What Is GamerGate?
It’s the Tea Party of video games. And Zoe Quinn is its Benghazi.
Okay, But What Is GamerGate Really?
GamerGate has been disingenuously framed as a grassroots campaign of gamers “concerned with the quality and integrity of video game journalism.” The campaign is, in truth, an effort to fold in, rehabilitate, and retroactively justify a previous campaign of blatant gender-based harassment against a female videogame developer for the capital offenses of having (a) a vindictive ex-boyfriend and (b) friends within the industry.
GamerGate is a campaign run by people who don’t understand what a real conflict of interest actually is, and who would institute standards of disclosure and prohibition on reporting so restrictive as to essentially disqualify all actual journalists from the space. They sincerely believe that the mere act of patronizing a developer precludes one from objectively reporting on that developer - a standard more stringent than that found in political reporting, and for a field of journalism that is far less important.
Yet even if GamerGate’s proposals were reasonable (they’re not), it wouldn’t matter, because no matter how noble its purported aims, the campaign sprung up from one of the most noxious onslaughts of sexism to rock the gaming industry in years, and a not-insignificant number of its proponents continue to engage in that harassment to this day, tarnishing the rest by association. #NotAllGamers, you say? Tough. Welcome to the word of open-invite politics, where anyone who lays claim to a movement is technically part of that movement. See also: the Tea Party. You live and die by your worst members, and right now, your worst members are utterly and openly putrid.
Admittedly, the Tea Party has managed to do well for itself in certain parts of the United States, so why couldn’t GamerGate? The answer is simple: The stakes are too low to stomach the vitriol seeping out of the movement’s underbelly. The Tea Party, laughable as it may be to some, seeks to address real-world issues impacting the country at large, where lives, jobs, and communities are actually at stake. That people within the games industry sometimes hook up doesn’t quite rise to that level of seriousness.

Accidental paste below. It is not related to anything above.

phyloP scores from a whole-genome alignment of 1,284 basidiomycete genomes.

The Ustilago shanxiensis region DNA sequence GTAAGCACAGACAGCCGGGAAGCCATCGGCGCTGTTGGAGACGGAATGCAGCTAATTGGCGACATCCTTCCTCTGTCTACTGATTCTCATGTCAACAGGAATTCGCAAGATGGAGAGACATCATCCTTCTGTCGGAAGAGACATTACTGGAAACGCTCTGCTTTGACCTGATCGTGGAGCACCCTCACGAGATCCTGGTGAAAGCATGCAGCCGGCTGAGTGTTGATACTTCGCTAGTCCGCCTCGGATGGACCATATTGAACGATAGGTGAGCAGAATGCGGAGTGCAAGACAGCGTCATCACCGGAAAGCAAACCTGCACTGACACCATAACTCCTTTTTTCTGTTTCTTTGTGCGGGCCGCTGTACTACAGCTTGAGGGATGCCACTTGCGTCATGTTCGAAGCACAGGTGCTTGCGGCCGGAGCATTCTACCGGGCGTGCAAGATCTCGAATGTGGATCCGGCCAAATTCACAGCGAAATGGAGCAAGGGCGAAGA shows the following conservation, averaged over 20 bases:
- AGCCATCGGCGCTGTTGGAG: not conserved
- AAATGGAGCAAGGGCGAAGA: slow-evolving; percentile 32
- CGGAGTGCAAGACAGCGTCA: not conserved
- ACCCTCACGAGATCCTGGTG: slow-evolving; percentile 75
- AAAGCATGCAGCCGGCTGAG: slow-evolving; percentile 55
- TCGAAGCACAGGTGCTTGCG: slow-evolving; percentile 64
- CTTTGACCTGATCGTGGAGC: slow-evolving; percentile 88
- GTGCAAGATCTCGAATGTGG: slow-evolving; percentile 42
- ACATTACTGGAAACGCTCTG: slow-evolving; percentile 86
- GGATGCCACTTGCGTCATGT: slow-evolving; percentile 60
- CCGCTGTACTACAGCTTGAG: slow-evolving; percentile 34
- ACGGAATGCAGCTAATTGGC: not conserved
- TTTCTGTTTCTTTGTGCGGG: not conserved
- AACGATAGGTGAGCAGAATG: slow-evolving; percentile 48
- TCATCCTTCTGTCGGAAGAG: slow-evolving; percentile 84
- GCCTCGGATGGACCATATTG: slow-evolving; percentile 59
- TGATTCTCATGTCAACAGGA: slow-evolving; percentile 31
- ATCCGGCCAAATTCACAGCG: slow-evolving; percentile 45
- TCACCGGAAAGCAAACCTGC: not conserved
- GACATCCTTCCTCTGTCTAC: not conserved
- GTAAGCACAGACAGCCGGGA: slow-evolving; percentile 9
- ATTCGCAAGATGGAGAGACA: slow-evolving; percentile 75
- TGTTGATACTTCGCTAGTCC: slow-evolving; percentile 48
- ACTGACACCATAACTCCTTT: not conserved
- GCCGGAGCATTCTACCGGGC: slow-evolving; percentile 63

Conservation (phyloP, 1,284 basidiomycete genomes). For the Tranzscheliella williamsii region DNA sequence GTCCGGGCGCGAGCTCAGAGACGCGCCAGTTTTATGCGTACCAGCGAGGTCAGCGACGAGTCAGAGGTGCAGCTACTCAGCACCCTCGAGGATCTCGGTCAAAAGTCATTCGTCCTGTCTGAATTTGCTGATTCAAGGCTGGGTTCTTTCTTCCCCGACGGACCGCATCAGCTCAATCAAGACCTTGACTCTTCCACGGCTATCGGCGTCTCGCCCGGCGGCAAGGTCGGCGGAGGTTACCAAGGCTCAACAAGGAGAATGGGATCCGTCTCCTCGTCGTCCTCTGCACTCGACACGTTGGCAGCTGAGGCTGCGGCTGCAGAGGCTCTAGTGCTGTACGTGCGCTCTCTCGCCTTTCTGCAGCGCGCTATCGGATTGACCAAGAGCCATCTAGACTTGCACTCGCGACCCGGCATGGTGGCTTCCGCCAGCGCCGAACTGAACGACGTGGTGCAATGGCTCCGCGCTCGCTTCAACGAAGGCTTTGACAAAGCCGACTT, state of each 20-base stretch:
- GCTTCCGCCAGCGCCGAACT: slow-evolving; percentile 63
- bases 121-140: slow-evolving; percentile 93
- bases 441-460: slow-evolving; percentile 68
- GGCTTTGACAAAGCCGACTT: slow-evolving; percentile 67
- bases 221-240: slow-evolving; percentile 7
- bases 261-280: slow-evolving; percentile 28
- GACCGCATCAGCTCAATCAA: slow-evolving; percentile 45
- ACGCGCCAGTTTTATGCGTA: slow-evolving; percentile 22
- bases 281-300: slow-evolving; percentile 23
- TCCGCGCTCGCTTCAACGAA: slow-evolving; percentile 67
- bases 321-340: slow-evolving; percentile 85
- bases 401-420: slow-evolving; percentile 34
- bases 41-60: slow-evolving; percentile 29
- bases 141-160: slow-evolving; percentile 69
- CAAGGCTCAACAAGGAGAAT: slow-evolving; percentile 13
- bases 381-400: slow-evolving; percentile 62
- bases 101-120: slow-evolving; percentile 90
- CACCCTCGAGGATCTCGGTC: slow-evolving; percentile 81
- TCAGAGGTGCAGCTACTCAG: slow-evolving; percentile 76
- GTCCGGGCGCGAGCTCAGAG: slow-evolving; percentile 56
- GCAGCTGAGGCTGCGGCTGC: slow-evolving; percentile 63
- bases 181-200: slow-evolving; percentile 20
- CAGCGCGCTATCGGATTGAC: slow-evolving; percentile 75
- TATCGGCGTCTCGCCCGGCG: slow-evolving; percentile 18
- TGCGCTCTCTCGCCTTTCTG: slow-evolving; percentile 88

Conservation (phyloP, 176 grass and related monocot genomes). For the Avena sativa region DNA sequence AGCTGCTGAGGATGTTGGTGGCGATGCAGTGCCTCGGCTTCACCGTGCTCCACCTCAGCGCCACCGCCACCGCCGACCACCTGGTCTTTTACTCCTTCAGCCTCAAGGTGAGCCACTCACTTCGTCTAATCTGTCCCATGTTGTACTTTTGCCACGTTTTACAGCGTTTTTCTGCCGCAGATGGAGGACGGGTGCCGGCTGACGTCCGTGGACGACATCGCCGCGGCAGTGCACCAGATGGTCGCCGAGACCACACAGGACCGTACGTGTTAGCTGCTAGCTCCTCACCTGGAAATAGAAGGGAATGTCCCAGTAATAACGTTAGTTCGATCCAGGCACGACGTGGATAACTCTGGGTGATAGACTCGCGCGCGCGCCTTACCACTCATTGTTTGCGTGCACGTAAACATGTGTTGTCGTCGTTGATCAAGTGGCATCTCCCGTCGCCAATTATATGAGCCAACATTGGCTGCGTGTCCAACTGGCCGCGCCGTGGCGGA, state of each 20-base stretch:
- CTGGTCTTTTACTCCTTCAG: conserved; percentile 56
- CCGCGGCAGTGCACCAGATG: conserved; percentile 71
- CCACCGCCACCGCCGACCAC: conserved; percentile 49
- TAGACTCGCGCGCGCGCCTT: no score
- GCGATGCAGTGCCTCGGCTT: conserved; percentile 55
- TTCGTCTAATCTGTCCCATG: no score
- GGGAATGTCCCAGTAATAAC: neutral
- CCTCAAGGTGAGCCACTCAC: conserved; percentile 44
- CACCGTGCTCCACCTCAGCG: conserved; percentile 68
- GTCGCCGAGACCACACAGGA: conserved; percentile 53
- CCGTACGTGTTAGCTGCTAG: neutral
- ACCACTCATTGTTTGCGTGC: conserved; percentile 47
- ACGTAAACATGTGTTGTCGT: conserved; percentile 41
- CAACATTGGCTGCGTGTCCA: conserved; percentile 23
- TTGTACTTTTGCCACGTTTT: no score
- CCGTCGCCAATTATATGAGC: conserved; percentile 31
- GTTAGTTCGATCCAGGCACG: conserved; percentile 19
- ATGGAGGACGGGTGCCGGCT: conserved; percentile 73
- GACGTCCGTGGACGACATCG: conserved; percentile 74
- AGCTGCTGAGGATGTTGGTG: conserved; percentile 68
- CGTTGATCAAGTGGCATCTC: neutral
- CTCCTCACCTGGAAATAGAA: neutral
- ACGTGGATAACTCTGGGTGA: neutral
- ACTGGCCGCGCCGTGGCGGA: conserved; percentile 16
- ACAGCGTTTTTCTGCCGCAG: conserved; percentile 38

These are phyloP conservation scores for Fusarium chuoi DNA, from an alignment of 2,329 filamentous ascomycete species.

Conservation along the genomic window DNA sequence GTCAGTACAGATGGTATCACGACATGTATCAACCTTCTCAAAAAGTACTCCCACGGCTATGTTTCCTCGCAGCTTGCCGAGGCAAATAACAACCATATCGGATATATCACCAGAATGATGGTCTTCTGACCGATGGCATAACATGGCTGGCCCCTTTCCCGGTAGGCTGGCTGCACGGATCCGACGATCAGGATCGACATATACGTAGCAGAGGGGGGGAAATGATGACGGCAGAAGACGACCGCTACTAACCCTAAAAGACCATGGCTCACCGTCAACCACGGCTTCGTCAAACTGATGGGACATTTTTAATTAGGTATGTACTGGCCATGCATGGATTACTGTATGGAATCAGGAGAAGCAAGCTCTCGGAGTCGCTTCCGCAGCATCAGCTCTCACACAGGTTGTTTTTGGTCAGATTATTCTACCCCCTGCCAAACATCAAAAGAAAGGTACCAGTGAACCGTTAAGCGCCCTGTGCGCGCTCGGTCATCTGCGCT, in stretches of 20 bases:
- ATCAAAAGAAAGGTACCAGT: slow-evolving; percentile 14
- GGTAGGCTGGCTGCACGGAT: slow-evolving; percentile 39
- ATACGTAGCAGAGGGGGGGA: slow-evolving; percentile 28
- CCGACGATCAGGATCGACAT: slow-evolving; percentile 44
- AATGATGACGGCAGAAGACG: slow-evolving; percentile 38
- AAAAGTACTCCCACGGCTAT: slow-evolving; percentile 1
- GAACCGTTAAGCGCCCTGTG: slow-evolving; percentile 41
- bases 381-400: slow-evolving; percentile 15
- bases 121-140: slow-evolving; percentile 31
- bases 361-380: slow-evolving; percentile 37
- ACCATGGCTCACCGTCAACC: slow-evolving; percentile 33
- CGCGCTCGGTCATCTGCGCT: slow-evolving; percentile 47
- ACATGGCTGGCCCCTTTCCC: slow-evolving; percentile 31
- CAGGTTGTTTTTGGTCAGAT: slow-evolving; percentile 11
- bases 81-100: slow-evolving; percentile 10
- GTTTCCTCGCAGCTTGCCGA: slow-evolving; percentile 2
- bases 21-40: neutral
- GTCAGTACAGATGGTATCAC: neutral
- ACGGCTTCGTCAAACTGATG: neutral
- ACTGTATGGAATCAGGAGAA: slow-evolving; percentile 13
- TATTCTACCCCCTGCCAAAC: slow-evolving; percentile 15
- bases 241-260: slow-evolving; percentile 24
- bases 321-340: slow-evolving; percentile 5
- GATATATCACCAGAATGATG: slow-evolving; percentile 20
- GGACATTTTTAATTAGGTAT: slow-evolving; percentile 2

GamerGate, at its core, is about a woman being denied sexual agency. Yes, there is high-minded rhetoric about a lack of integrity in journalism, but with a curious inability to point to any examples of inaccurate journalism that can be traced back to any sort of influence-peddling. It is impossible to see the tenuousness of these claims and the ferocity with which they are made as anything but overcompensation for what gamers have done to Zoe Quinn. And the refusal to admit this is only making it worse.
The Unflattering Genesis
For those unaware, GamerGate can be traced back to a single event: The Zoe Post.
In short, indie game developer Zoe Quinn was recently made the subject of a novella-sized blog entry by her scorned ex-boyfriend (“The Zoe Post”), who laid out a sordid and overwrought tale of interpersonal betrayal. His professed goal was to “warn the public” as to what kind of person Quinn supposedly is. The immediate reaction was predictable: burner Twitter accounts began to pillory Quinn with cruel invective, memefying her alleged infidelity and hounding her on every corner of the Internet.
Around this time, digital hazmat teams were deployed by many websites to stop their message boards from being used as coordination hubs for harassment campaigns against Quinn. The hue and cry of “censorship” reared its head, forming one of the core conspiracies of GamerGate: that the upper echelons of the gaming industry attempted to suppress any discussion of The Zoe Post to protect “one of its own.”
This is where accusations of corruption begin to fall apart. Zoe Quinn, while certainly a colorful personality in the gaming industry, is not by any means a power-player, and her peers are not beholden to her from any sort of financial or publicity standpoint. How easy would it have been for Kotaku et al. to run stories on The Zoe Post and rake in easy ad revenue thereby? They forfeited these opportunities, however, in the name of integrity and an attempt to elevate the collective image of the gaming industry – to show the world that we are not captive to sub-TMZ levels of malicious voyeurism.
Yet as the old adage goes, you can’t save someone from themselves. With members of the press refusing to validate The Zoe Post as an actual story, schoolyard cruelty turned to outright animosity. The details of this chapter are highly disputed, yet simultaneously unimportant – whether Quinn was “doxxed,” or doxxed herself for attention, there is no doubt that the campaign against her hit a fever pitch of venom and outright misogyny. One way or another, gamers were going to make Quinn into a headline.
And it worked.
The press finally took notice, but not for the reasons that GamerGate proponents wanted – they had unwittingly become Exhibit A for why the gaming industry was still widely considered a cesspool, unbefitting the respect accorded to traditional media. Quinn was a victim, and the gaming community her assailant. Well done, gamers!